“Some people do amazingly well with PPO efficiency and lots of associates as well. But I do think that, sometimes, the first thought is, ‘How do we hire more people?’ when the first thought maybe should be, ‘Are we making what we should be making on the production we’re already doing before we go that route?’” (32:34—32:52)
“Where is your hardest spot to fill? Is it 1:00 in the afternoon? Maybe you have openings, but maybe the ones that are paying you less, you still have the same amount of openings for those patients, but maybe you use those to fill some spots that are a little bit harder to keep filled. And maybe those after-school times are ones that you, again, same number of spots, but maybe you are a little bit more strategic about how you place some of that.” (33:47—34:15)
“The tricky part about Delta is you can’t really give a blanket answer because it really depends on what state you’re in. And the thing you have to be very careful about is, in some states, you can still be Premier-only, where in some states you cannot. So, to give a brief rundown of how this works, because this is really confusing to a lot of offices, understandably, let’s say that you are participating with Delta PPO. You still have a Delta Premier contract, so technically you still have a Delta Premier fee schedule. It’s just that when you take both Premier and PPO with it, Delta is almost always going to downgrade you to the lowest PPO rate. So, in that case, you have a Premier fee schedule, but it’s essentially irrelevant because they’re never going to pay you on it.” (35:23—36:09)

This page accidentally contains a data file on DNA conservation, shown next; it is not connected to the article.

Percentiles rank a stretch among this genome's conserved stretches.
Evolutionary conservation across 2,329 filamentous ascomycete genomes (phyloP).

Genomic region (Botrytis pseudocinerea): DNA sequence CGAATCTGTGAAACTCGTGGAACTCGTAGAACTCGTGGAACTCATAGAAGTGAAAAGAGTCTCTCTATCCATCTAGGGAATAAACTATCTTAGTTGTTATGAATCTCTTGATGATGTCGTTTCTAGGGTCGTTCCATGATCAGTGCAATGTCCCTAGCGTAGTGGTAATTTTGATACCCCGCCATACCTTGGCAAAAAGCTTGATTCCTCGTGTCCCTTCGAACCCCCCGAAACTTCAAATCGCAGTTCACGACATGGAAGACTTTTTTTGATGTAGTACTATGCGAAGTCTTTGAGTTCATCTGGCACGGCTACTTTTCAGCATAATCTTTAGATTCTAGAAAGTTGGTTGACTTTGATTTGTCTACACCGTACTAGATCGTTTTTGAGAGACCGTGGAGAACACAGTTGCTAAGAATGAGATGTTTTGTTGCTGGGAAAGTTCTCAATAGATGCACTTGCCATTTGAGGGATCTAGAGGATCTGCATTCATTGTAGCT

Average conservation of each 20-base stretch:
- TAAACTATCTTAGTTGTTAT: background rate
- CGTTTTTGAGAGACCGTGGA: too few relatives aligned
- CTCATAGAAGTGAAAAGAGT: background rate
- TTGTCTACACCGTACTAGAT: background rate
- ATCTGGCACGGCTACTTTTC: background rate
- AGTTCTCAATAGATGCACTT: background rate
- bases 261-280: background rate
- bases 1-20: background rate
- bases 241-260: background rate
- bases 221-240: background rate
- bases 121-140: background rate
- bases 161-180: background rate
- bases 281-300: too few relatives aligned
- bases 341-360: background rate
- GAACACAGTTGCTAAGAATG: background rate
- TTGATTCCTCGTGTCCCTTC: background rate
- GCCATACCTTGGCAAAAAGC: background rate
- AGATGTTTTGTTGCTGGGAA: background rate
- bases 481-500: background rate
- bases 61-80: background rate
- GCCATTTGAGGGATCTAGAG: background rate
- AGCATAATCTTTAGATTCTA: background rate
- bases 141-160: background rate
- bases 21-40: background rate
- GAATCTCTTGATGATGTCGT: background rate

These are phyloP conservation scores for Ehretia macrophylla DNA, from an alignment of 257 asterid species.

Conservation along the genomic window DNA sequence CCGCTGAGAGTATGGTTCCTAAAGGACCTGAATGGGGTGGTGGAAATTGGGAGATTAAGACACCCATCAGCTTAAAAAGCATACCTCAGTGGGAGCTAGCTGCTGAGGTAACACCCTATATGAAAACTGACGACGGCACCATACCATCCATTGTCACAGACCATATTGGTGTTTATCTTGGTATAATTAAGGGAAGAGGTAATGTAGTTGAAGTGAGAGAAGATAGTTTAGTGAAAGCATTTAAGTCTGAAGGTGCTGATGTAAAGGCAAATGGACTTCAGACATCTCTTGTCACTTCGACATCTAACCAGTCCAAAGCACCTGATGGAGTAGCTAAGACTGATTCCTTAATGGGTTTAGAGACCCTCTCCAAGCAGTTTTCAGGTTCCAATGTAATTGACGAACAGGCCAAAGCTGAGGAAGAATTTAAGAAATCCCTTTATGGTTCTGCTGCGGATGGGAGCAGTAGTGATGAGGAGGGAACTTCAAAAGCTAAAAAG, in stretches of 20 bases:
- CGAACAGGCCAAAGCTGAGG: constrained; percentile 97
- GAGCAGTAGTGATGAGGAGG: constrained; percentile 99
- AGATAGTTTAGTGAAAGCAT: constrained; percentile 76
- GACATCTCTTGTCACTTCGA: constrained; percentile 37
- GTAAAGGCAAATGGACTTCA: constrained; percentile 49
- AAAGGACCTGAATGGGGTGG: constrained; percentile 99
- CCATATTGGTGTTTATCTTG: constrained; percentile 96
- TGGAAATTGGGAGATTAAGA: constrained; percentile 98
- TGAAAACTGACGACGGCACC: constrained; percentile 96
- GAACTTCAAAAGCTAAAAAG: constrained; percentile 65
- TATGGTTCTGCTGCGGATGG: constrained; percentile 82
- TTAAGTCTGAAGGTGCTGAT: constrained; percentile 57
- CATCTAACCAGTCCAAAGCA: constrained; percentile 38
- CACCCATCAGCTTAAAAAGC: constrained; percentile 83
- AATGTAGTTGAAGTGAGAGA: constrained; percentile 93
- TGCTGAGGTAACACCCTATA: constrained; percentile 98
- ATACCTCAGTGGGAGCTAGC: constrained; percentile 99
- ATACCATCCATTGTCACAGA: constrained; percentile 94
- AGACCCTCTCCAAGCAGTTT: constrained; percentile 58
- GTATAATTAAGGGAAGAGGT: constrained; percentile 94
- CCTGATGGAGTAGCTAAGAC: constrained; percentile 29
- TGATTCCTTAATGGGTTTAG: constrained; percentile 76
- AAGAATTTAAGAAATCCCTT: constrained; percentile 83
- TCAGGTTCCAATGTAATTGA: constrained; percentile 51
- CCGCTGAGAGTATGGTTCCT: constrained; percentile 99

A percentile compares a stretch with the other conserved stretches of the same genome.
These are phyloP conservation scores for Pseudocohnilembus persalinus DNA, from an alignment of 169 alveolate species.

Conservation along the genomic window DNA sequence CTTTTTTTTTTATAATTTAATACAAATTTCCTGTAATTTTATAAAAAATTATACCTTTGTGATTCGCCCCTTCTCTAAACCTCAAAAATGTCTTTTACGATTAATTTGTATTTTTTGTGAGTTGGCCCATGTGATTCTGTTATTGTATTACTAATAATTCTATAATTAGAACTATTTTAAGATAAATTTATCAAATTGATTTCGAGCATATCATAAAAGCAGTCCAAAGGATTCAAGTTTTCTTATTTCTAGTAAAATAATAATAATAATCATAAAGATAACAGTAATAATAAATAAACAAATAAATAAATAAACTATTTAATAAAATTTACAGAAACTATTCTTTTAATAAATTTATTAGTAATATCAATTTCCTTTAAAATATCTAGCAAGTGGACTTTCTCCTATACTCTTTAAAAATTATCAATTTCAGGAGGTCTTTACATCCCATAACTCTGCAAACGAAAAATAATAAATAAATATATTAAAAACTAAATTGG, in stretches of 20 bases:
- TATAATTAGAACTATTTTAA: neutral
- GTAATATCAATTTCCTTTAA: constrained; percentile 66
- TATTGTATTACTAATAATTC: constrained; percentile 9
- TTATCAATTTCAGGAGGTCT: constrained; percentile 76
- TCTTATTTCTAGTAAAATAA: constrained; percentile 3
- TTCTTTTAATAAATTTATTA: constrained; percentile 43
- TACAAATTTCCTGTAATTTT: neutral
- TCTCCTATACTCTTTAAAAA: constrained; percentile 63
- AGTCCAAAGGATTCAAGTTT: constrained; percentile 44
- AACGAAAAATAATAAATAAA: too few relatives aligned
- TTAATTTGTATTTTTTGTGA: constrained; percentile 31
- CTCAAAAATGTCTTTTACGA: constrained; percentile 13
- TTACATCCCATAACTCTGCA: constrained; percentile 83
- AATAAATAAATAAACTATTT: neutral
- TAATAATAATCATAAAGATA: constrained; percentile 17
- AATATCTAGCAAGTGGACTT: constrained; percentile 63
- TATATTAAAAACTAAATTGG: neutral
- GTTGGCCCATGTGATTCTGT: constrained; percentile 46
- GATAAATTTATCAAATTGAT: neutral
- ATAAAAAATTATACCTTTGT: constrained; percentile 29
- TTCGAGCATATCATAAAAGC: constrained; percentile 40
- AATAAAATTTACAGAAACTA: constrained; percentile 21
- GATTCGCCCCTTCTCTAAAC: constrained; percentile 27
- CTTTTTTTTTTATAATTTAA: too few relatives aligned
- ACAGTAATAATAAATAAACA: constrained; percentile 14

“The big question is, in what cases can you not take the PPO and keep only that higher Premier fee schedule instead? In some states, you could still do that. Anybody can do it. You can say, ‘I want to be Premier-only. I don’t want to take PPO.’ But in other states, you cannot. But the thing you want to be careful about is — like California, you cannot. So, let’s pretend you’re a California doctor listening right now, and you remember that you signed your Delta contract back in 2010 when you first did a startup. Well, that was before they changed the rules in California. So, even though the rule is no longer that you can move to Premier-only, if your contract predates when that change was made, you have the old version of the contract and you still can drop PPO and move to Premier-only. So, if you have any questions about, ‘What’s my situation? Am I allowed to drop PPO and move to Premier-only?’ get it in writing. Get it in writing from Delta, can I drop the PPO portion of my contract?” (36:10—37:13)